33° Good Morning
33° Good Morning

Money Fix: Check home coverage for hurricane season

Hurricane season is here. Experts advise homeowners to

Hurricane season is here. Experts advise homeowners to check insurance policies for what is covered. These homes on Ocean Bay Park damaged in Hurricane Irene and superstorm Sandy were ready on May 31, 2014, to be demolished to make way for protective dunes. Credit: Randee Daddona

It's hurricane season. Even while memories of superstorm Sandy are still fresh, complacency sets in.

Instead of denying that Mother Nature could be cruel again, ask questions.

Am I adequately covered? Review your homeowner's policy. Verify that policy limits are accurate based on the current value of real and personal property.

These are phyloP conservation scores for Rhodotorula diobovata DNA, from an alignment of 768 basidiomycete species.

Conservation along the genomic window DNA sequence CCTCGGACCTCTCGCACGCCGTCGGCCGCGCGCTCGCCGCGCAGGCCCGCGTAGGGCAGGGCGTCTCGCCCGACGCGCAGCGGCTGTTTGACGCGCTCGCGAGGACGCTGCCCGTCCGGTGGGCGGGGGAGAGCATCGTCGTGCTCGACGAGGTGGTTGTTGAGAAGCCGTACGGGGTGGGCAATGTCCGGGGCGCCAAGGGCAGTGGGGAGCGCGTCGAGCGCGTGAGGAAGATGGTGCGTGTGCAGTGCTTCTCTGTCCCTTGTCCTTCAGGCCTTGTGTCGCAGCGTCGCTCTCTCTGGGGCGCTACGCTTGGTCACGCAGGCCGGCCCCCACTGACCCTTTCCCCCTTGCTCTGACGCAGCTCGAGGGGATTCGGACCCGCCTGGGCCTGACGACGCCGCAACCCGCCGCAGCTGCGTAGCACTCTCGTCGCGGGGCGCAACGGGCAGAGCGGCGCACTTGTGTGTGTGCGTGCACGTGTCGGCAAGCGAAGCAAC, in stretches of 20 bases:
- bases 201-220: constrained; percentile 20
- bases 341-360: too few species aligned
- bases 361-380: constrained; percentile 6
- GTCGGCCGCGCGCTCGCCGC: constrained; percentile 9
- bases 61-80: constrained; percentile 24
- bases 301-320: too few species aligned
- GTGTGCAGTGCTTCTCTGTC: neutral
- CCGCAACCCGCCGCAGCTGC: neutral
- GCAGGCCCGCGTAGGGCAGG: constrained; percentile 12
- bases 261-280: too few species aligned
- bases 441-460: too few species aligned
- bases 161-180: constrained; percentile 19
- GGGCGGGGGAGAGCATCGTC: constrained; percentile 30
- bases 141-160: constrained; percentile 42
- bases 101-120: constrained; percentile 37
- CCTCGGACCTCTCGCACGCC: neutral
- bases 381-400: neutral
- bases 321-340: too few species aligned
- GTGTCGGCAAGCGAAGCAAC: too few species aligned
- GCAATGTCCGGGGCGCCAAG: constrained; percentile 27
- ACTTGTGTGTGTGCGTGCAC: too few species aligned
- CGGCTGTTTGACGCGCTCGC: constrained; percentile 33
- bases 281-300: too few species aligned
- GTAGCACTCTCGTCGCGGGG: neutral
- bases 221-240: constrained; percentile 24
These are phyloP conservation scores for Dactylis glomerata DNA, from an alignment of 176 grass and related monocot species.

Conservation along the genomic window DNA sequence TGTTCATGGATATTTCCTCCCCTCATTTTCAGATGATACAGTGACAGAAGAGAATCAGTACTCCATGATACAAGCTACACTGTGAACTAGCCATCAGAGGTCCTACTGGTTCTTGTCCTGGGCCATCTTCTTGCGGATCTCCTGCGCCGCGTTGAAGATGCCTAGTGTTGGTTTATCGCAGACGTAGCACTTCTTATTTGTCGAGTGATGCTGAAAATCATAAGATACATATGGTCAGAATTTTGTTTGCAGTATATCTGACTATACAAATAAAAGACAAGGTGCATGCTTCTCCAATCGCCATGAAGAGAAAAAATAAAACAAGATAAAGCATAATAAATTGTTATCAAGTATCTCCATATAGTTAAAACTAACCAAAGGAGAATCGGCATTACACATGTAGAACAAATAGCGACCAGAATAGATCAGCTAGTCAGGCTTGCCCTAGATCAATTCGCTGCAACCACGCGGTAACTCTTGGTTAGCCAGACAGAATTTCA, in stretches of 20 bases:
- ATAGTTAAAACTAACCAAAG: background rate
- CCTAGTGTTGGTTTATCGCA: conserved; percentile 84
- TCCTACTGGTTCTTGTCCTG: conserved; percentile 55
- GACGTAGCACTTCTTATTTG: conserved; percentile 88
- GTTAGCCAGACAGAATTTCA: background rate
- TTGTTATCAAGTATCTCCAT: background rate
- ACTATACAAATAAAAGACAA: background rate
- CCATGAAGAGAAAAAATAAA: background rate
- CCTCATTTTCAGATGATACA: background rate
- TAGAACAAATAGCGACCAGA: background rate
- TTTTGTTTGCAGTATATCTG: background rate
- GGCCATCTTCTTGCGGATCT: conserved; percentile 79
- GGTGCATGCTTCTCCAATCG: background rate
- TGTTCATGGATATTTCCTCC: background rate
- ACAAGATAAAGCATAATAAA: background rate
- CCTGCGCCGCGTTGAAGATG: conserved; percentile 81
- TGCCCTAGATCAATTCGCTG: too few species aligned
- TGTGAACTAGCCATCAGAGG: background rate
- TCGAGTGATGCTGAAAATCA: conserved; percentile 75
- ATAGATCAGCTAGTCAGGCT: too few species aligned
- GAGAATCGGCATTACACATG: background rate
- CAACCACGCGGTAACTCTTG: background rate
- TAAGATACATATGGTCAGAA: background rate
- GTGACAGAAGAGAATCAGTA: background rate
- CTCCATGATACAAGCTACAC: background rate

Assess what's covered and what's not. "Too many people have a 'set it and forget it' mindset and find out too late that they are not covered or partially covered, which can significantly impact their finances," says Ann Myhr of The Institutes, an insurance industry educational organization in Malvern, Pennsylvania.

Replacement or cash value? Most policies cover full replacement cost -- the actual cost to replace the damaged parts of a home.

However, some insurers sell lesser "actual cash value" policies that only cover the depreciated cost of the damaged portions, warns Jeff Raizner, an attorney with Houston's Doyle Raizner. For example, if you have an older roof, you may only receive a fraction of the full cost to replace it.

Does my policy cover floods? Flooding is the most common cause of loss, but it is not covered by most policies. "Talk to your agent about purchasing a separate policy from the National Flood Insurance Program, even if you're not in a coastal area," says Timothy Arone, vice president of risk management with the PURE Group of Insurance Companies in White Plains.

How can I avoid headaches? Steve Klinzing, a State Farm agent in Bayport, advises creating a home inventory and documenting your possessions and their estimated value, electronically or the old-school way.

Remember lightning does strike twice -- Irene, Sandy.

More news